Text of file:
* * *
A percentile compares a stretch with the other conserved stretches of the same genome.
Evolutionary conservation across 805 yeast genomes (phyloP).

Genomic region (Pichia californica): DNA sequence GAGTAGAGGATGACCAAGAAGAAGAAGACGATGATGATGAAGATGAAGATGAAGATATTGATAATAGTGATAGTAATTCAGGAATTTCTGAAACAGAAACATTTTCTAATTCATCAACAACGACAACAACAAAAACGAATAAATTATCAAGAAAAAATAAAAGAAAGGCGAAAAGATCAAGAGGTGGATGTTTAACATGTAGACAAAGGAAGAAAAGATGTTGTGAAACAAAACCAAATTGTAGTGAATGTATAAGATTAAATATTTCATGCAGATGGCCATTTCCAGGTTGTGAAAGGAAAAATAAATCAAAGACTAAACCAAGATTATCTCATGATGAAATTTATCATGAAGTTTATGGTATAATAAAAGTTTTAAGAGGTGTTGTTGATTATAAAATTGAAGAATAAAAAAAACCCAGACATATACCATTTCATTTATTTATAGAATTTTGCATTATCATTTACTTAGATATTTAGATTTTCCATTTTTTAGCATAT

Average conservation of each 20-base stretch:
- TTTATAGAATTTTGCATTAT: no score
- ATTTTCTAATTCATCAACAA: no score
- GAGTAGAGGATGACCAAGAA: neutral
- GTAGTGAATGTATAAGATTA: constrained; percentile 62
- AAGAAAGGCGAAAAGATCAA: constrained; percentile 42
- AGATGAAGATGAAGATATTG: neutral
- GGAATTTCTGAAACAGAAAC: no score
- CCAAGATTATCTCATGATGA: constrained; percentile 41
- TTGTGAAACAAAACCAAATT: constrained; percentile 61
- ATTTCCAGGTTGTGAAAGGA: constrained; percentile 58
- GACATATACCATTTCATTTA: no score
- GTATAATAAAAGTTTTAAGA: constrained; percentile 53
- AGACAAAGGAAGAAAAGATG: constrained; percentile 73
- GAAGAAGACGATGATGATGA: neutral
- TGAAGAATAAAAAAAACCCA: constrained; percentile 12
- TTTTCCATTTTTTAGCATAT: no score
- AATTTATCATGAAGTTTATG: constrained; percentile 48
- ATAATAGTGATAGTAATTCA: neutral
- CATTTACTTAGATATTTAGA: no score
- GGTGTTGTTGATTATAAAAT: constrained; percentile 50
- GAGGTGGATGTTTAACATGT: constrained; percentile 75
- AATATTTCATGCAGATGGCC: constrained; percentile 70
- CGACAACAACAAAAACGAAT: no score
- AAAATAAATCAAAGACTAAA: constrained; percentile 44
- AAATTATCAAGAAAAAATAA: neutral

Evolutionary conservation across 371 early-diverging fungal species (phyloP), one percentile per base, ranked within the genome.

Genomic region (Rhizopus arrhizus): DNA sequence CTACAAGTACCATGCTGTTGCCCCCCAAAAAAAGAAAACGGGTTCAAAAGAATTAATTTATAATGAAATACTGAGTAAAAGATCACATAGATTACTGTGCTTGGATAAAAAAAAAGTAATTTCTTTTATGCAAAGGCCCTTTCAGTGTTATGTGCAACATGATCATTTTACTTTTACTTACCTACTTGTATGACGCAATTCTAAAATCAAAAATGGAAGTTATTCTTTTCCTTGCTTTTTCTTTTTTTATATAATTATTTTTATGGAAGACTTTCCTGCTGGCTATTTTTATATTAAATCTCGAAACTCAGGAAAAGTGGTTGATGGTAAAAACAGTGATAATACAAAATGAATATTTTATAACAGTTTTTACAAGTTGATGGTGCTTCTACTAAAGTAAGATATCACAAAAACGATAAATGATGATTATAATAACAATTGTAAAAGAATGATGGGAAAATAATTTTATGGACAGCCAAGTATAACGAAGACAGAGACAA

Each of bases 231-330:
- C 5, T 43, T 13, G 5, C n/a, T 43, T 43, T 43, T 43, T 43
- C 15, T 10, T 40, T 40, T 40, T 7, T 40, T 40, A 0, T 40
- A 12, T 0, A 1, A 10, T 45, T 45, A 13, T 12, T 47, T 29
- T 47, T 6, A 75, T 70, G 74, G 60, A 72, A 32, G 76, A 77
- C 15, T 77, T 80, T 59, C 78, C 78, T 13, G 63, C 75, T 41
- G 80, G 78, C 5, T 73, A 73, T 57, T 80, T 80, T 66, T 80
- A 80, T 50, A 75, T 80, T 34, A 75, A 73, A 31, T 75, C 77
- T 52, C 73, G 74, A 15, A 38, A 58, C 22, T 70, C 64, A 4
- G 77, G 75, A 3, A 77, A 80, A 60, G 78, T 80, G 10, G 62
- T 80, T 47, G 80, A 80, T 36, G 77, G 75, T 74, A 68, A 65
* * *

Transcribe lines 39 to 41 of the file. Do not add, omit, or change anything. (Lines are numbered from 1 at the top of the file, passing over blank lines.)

- A 80, T 50, A 75, T 80, T 34, A 75, A 73, A 31, T 75, C 77
- T 52, C 73, G 74, A 15, A 38, A 58, C 22, T 70, C 64, A 4
- G 77, G 75, A 3, A 77, A 80, A 60, G 78, T 80, G 10, G 62